Although several studies have reported on the anti-tumoural properties exerted by 3-hydroxy-3-methylglutaryl-coenzyme A reductase (HMG-CoAR) inhibitors (statins), the in vivo expression of HMG-CoAR in human cancer has been considerably less investigated. In our study, we examined the immunohistochemical expression of HMG-CoAR in 511 incident breast cancers within the Malmö Diet and Cancer Study in order to explore its relationship to established clinicopathological and tumour biological parameters. Furthermore, the potential influence of estrogen exposure on HMG-CoAR expression was assessed by performing Cox's proportional hazards analyses of the relationship between the use of hormone replacement therapy (HRT), obesity (waist circumference) and tumour-cell specific HMG-CoAR expression. We found that HMG-CoAR was present in various fractions and intensities in the cytoplasm, sometimes with a membranous pattern, but not in the tumour cell nuclei. The expression of HMG-CoAR was associated with a smaller tumour size (p = 0.02), low histological grade (p = 0.001), low Ki67 index (p = 0.004), ERalpha+ (p = 0.02), ERbeta+ (p = 0.005), and high p27 expression (p = <0.001). The incidence of tumours with a high HMG-CoAR-expression was increased among HRT-users, although this was not statistically significant in a heterogeneity analysis. Obesity was significantly associated with a high HMG-CoAR expression assessed both as a high (>50%) fraction of positive cells (relative risk: 2.06; 95% confidence interval: 1.20-3.51), and a strong staining intensity (2.33: 1.08-5.02). In summary, we demonstrate that HMG-CoAR is differentially expressed in breast cancer and that a high expression is associated with prognostically favourable tumour parameters. Moreover, estrogen related life-style and anthropometric factors might indeed regulate HMG-CoAR expression.

  • 18. Bozóky, Benedek
    et al.
    Savchenko, Andrii
    Csermely, Péter
    Korcsmáros, Tamás
    Dúl, Zoltán
    Pontén, Fredrik
    Uppsala University, Disciplinary Domain of Medicine and Pharmacy, Faculty of Medicine, Department of Immunology, Genetics and Pathology.
    Székely, László
    Klein, George
    Novel signatures of cancer-associated fibroblasts2013In: International Journal of Cancer, ISSN 0020-7136, E-ISSN 1097-0215, Vol. 133, no 2, p. 286-293Article in journal (Refereed)
    Abstract [en]

    Increasing evidence indicates the importance of the tumor microenvironment, in particular cancer-associated fibroblasts, in cancer development and progression. In our study, we developed a novel, visually based method to identify new immunohistochemical signatures of these fibroblasts. The method employed a protein list based on 759 protein products of genes identified by RNA profiling from our previous study, comparing fibroblasts with differential growth-modulating effect on human cancers cells, and their first neighbors in the human protein interactome. These 2,654 proteins were analyzed in the Human Protein Atlas online database by comparing their immunohistochemical expression patterns in normal versus tumor-associated fibroblasts. Twelve new proteins differentially expressed in cancer-associated fibroblasts were identified (DLG1, BHLHE40, ROCK2, RAB31, AZI2, PKM2, ARHGAP31, ARHGAP26, ITCH, EGLN1, RNF19A and PLOD2), four of them can be connected to the Rho kinase signaling pathway. They were further analyzed in several additional tumor stromata and revealed that the majority showed congruence among the different tumors. Many of them were also positive in normal myofibroblast-like cells. The new signatures can be useful in immunohistochemical analysis of different tumor stromata and may also give us an insight into the pathways activated in them in their true in vivo context. The method itself could be used for other similar analysis to identify proteins expressed in other cell types in tumors and their surrounding microenvironment.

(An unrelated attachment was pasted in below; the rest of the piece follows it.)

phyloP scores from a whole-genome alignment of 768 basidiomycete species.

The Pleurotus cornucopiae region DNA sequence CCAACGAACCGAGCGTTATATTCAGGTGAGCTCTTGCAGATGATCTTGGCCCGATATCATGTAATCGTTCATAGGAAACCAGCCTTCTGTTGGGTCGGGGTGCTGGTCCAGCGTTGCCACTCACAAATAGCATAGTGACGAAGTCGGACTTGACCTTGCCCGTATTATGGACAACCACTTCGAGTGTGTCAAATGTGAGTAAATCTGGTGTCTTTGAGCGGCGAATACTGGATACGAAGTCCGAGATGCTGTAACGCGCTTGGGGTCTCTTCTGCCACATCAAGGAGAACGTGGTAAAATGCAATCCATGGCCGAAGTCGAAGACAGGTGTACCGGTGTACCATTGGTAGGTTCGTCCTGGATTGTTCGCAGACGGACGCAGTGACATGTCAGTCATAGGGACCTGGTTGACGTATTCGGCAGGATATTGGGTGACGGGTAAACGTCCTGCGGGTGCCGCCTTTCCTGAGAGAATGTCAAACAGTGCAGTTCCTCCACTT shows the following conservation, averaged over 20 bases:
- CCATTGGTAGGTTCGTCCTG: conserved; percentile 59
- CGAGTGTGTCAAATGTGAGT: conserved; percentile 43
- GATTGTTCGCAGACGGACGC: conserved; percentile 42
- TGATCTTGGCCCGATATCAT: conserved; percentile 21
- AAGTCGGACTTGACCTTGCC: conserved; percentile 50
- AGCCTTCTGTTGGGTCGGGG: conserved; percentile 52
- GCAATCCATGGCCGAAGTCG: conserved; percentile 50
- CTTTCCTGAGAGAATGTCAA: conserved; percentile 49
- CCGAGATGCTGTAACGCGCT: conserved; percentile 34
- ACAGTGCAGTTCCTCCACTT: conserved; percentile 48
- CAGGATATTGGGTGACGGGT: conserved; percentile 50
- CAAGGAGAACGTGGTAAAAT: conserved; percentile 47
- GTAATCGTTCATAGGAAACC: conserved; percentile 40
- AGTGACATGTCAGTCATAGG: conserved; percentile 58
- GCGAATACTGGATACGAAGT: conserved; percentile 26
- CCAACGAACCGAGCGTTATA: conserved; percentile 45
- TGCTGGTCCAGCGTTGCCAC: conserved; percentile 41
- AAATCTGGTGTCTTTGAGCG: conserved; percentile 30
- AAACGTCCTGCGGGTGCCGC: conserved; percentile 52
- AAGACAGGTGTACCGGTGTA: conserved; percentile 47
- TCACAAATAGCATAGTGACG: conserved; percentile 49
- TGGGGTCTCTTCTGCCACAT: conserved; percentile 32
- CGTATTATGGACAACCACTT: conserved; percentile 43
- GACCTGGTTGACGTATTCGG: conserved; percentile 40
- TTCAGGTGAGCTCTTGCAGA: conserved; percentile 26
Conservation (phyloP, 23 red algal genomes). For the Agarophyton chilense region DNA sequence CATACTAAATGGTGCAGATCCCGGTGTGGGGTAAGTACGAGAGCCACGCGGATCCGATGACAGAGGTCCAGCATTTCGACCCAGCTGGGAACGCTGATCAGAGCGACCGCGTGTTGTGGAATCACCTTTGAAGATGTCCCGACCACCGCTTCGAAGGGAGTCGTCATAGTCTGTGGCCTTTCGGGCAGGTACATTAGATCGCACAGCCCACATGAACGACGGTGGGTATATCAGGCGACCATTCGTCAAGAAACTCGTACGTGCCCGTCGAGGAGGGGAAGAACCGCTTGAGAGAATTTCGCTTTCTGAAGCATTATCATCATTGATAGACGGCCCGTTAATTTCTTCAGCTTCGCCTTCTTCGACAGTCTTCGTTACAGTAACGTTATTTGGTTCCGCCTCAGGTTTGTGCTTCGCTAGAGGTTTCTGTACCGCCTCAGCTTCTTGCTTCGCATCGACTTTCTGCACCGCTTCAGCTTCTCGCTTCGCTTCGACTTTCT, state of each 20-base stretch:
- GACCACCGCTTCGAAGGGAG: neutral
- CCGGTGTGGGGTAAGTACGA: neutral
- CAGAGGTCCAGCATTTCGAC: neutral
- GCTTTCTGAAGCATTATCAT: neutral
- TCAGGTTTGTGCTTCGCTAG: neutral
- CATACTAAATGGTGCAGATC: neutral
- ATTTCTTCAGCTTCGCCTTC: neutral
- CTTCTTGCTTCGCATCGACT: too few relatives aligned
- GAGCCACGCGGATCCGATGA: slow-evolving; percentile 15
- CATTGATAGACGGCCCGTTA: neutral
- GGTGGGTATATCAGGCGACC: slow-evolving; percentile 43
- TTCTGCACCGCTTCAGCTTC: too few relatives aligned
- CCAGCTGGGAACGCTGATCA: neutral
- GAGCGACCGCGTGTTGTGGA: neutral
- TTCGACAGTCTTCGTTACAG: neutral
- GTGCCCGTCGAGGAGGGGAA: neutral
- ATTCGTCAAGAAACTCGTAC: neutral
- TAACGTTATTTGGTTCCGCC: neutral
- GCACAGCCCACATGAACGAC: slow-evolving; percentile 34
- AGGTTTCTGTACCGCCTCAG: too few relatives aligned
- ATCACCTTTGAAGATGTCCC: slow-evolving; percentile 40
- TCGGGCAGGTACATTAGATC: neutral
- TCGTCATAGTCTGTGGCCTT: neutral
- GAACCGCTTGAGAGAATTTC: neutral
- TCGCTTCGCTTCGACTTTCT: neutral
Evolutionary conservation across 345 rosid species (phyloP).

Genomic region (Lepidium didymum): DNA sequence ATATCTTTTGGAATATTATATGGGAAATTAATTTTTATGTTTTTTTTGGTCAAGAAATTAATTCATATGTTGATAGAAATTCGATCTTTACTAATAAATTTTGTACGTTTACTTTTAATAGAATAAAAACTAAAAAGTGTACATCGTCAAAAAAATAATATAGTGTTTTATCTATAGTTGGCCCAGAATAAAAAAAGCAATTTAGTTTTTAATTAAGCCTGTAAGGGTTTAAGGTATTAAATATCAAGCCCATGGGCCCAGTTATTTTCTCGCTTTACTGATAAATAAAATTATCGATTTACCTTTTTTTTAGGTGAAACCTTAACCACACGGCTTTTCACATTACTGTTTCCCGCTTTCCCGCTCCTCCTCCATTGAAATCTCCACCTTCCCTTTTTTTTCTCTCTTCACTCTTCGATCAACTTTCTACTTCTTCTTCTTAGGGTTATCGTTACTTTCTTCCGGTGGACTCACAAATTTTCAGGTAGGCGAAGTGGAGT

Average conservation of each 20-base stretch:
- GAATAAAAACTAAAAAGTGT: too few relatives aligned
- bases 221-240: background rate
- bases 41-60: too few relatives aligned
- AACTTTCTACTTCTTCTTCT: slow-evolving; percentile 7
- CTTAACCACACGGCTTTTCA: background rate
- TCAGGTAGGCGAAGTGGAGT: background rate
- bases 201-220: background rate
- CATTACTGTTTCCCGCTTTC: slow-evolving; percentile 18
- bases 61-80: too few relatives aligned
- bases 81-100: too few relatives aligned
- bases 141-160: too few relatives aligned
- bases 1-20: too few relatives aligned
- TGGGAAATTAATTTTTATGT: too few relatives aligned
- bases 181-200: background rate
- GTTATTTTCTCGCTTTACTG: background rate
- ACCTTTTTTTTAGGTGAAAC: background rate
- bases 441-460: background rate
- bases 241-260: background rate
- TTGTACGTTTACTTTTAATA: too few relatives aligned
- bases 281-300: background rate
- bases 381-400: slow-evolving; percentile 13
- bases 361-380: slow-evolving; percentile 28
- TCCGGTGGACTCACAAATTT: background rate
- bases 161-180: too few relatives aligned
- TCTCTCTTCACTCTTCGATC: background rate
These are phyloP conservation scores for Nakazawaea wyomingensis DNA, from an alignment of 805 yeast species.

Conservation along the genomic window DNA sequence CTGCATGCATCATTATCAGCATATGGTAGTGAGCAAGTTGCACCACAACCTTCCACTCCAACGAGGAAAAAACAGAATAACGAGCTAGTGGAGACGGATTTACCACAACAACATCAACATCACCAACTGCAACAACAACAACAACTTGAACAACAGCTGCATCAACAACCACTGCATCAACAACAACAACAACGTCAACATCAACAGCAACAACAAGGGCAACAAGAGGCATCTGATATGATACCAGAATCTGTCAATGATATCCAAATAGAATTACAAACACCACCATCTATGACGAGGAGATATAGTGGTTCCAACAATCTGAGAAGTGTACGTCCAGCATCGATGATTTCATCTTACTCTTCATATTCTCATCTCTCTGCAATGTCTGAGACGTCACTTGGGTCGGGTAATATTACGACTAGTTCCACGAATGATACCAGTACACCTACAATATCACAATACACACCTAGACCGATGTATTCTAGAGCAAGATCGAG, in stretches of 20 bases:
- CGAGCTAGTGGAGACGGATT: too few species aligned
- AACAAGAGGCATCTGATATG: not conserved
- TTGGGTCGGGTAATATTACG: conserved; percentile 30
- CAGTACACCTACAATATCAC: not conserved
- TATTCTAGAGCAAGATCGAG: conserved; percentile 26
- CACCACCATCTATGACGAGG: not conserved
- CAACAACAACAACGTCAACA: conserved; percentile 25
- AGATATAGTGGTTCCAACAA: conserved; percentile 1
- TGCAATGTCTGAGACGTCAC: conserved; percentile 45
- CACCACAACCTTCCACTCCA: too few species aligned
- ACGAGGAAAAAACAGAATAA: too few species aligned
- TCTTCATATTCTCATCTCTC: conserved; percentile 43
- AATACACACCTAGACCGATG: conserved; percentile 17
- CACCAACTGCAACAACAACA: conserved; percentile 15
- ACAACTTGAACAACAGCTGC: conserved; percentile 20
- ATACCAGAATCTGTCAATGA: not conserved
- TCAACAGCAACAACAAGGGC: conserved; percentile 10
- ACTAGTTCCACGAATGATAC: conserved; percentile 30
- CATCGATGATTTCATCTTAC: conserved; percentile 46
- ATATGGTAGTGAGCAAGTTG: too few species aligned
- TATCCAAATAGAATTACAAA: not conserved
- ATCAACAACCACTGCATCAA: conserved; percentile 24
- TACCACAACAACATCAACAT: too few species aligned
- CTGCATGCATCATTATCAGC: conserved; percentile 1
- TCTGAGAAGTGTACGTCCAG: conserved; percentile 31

• 19.
    Caglayan, Demet
    et al.
    Uppsala University, Disciplinary Domain of Medicine and Pharmacy, Faculty of Medicine, Department of Immunology, Genetics and Pathology, Cancer and Vascular Biology.
    Lundin, Erika
    Uppsala University, Disciplinary Domain of Medicine and Pharmacy, Faculty of Medicine, Department of Immunology, Genetics and Pathology, Cancer and Vascular Biology.
    Kastemar, Marianne
    Uppsala University, Disciplinary Domain of Medicine and Pharmacy, Faculty of Medicine, Department of Immunology, Genetics and Pathology, Cancer and Vascular Biology.
    Westermark, Bengt
    Uppsala University, Disciplinary Domain of Medicine and Pharmacy, Faculty of Medicine, Department of Immunology, Genetics and Pathology, Cancer and Vascular Biology.
    Ferletta, Maria
    Uppsala University, Disciplinary Domain of Medicine and Pharmacy, Faculty of Medicine, Department of Immunology, Genetics and Pathology, Cancer and Vascular Biology.
    Sox21 inhibits glioma progression in vivo by forming complexes with Sox2 and stimulating aberrant differentiation2013In: International Journal of Cancer, ISSN 0020-7136, E-ISSN 1097-0215, Vol. 133, no 6, p. 1345-1356Article in journal (Refereed)
    Abstract [en]